Let’s go back to Newtonian physics. Let’s return to the game of billiards. A perfect Newtonian physic playground.
Causality is the understanding that according to the rules of Newtonian physics that govern the way large visually observable objects interact we can tell that for every action there is an opposite and equal reaction. Causality works with probabilities. There is always a chance for the unexpected and for error.
Let’s say I am extraordinarily good billiards player. I have my pool stick and I examine the billiard table. I decide to hit the cue ball with my stick and aim it so that it the ball will strike the eight ball and send it traveling to end up in the back right pocket on the table.
Causality says I should be able to do this. If I successfully hit the cue ball with my stick with the proper impact and the proper angle it will careen into that eight ball and then send the eight ball to move and go into that pocket.
Determinism says that I will always, 100% of the time will have success. I will never fail. It is inevitable. The outcome is determined by my action and the laws of Newtonian physics.
But, the real world doesn’t work that way.
I can make a mistake.
I being an extraordinary player can do this say 95% of the time. Or even say 99% of the time. See, what I said. But if you watch real players and watch them over every game they play, there is some chance that they will flub up. Old age, having too much to drink, still being angry with a love one, or some worry about work, whatever, something can cause even the best player to make a mistake. That 1% or 5% possibility pops up and you don’t hit the cue ball with the right angle or the right amount of energy and off it goes and fails to hit the eight ball in the needed way and the eight ball travels but doesn’t go into that far right pocket. It goes somewhere other than where I intended.
Causality with probability is how the real world operates.
Causality with probability explains how and why billiard balls move.
The game of billiards is never a pre-determined inevitable outcome.
Determinism is a fantasy.
Probability and causality is a reality.
“In the history of science, Laplace's demon was the first published articulation of causal or scientific determinism, by Pierre-Simon Laplace in 1814. According to determinism, if someone (the demon) knows the precise location and momentum of every atom in the universe, their past and future values for any given time are entailed; they can be calculated from the laws of classical mechanics.”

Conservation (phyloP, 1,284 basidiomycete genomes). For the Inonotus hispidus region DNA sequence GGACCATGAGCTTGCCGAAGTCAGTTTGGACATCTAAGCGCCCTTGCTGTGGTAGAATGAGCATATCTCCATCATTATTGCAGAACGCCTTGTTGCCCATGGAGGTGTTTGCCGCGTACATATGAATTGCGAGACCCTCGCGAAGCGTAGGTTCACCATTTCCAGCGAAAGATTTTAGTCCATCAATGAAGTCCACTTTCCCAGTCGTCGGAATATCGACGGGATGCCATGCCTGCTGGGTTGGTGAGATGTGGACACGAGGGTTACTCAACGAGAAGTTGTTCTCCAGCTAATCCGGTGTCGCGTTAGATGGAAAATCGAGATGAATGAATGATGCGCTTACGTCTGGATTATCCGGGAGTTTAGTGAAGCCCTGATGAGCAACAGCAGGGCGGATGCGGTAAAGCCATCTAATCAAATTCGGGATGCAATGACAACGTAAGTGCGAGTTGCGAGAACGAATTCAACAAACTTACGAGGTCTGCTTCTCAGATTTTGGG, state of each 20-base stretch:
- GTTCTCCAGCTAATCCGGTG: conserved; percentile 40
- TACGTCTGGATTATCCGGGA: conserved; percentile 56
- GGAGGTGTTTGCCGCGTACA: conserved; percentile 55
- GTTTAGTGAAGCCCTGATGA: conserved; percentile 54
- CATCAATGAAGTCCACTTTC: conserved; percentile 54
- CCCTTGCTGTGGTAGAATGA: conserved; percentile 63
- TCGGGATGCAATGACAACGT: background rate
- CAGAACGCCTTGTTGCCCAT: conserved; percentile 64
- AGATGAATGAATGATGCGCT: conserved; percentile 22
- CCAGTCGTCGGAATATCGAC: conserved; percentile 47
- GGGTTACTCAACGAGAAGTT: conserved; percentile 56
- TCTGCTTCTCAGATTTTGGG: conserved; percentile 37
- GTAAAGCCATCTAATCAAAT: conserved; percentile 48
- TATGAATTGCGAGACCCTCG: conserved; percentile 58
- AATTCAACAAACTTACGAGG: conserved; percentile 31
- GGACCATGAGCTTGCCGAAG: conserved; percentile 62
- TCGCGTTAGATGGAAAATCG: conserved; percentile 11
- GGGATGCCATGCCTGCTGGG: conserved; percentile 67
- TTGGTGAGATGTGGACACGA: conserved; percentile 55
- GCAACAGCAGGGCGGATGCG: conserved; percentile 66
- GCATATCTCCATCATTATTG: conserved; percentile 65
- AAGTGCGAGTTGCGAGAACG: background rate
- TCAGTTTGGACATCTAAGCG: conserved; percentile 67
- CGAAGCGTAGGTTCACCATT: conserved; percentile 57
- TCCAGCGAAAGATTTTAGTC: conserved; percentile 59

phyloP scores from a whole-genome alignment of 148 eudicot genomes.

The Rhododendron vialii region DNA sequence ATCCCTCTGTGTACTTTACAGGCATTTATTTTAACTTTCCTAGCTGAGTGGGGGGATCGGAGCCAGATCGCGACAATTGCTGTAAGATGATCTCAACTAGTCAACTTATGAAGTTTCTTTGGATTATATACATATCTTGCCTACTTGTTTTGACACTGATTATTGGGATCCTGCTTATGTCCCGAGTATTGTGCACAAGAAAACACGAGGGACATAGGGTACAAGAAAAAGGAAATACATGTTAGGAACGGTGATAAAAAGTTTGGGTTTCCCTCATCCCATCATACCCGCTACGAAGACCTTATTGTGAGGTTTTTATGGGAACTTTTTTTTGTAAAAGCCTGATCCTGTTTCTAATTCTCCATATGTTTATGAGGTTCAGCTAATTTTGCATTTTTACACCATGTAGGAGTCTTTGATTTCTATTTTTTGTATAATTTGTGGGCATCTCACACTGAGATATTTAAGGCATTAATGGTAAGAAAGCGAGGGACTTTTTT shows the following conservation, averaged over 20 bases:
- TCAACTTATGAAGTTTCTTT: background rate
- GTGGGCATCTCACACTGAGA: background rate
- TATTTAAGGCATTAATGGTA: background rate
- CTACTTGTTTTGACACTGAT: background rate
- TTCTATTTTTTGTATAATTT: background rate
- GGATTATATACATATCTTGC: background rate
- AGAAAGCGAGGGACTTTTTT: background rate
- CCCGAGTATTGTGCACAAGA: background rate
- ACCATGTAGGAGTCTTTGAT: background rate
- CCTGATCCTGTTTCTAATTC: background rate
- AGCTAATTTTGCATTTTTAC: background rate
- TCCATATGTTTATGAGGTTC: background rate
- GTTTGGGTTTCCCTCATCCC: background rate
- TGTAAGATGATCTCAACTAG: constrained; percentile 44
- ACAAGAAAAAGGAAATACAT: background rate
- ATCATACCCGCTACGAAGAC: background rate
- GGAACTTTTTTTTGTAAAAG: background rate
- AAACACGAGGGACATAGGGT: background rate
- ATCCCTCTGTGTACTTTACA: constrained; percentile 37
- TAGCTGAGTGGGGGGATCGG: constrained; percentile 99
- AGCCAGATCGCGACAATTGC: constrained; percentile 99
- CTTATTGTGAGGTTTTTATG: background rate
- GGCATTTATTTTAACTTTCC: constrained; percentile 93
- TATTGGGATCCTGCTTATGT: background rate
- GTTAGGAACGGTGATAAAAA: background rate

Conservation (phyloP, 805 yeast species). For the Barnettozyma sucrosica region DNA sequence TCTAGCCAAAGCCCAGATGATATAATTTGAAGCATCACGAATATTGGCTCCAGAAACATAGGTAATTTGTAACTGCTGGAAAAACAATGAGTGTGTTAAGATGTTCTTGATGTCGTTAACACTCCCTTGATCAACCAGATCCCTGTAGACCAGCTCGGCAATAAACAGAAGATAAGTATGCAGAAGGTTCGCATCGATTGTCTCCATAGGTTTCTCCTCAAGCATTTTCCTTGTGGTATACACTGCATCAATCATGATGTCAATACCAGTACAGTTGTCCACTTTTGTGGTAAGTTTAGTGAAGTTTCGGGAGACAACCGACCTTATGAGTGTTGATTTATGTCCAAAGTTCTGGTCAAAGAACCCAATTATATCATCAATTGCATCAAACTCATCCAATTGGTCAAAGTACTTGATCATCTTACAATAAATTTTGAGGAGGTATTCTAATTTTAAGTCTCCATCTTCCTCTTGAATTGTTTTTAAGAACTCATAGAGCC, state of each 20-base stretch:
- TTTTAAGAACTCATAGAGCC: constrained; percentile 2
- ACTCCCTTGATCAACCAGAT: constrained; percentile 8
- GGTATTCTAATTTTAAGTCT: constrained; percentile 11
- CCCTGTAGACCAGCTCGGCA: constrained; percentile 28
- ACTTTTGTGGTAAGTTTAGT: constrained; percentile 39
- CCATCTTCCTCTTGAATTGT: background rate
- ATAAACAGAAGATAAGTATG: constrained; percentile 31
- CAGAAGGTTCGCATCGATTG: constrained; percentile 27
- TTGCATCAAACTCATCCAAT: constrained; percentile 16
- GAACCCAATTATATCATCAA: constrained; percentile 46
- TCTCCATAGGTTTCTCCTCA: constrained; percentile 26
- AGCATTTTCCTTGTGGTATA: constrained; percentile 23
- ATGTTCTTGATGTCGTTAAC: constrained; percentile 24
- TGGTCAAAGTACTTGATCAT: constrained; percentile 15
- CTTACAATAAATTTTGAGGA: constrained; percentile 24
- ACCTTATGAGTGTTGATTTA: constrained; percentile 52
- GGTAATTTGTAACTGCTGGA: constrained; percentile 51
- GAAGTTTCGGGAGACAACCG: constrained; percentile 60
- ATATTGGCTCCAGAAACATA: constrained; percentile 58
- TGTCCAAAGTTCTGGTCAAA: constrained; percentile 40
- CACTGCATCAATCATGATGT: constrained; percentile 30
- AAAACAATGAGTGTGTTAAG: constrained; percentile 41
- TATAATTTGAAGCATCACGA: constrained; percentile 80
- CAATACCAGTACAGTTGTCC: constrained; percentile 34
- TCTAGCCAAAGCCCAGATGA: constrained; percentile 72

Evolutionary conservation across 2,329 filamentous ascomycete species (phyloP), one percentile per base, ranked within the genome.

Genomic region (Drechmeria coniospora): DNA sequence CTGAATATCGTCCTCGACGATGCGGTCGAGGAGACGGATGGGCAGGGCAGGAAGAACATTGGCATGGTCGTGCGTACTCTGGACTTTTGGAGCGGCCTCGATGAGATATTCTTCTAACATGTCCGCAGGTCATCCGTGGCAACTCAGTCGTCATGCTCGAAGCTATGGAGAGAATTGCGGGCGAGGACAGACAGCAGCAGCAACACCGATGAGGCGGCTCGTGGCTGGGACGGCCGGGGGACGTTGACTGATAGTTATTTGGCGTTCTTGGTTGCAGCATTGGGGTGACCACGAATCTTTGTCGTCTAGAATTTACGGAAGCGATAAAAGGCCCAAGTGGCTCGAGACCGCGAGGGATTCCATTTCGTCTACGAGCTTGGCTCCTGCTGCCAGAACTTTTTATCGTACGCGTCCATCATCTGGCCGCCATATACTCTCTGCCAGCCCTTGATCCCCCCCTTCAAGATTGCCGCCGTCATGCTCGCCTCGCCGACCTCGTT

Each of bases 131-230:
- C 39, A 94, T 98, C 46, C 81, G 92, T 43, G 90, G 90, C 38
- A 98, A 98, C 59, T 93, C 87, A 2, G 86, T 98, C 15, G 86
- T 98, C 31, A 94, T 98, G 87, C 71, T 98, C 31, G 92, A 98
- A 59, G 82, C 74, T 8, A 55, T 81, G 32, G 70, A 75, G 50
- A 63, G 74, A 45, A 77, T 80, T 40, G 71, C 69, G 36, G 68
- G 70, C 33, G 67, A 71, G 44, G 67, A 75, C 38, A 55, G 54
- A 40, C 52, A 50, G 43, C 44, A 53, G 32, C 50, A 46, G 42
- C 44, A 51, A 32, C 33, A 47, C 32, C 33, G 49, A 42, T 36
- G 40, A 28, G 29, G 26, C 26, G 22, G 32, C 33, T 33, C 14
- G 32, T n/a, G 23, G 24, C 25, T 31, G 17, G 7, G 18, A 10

Laplace lived at a time when Newtonian physics and the idea of a ‘clockwork universe’ was considered a reality. Thus the idea of the universe being deterministic made sense. Now, with the reality of the Quantum physics it seems foolish.
The perfect Newtonian playground is a pool table. Billiard balls getting hit is a perfect example of Newtonian physics and its rules to explain the movement of those balls.
Let me demonstrate the folly of believing that we live in a deterministic universe.
Imagine a game of billiards. All the balls are nicely racked up in that triangle. Two players whose skill level is known are the two players. Now, if the universe was truly deterministic then here is a perfect set up to prove it. Can anyone possibly determine that game of billiards exactly and perfectly? Describing each move in the game before it happens, perfectly and completely with 100% accuracy?
The answer is no.
It is impossible.
Yet, that game of billiards is a played out in a completely Newtonian physics situation. Each move is prescribed by Newtonian physics. Nothing that happens in that game is not determine by the laws of Newtonian physics. Yet, each move, each event can not be perfectly predetermined with 100% accuracy.
Hence the idea that the universe is deterministic is utter nonsense.
The universe does operate according to the laws of quantum physics on the atomic and subatomic scale and the universe operates according to Newtonian physics on the macro scale, but that doesn’t mean it is deterministic. It simply means that it is governed by certain laws and situations and outcomes are probabilities.
As William James wrote in his diary in April 30, 1870: “My first act of free will shall be to believe in free will.” (Robert D. Richardson’s William James: In the Maelstrom of American Modernism, 2006, pg. 120)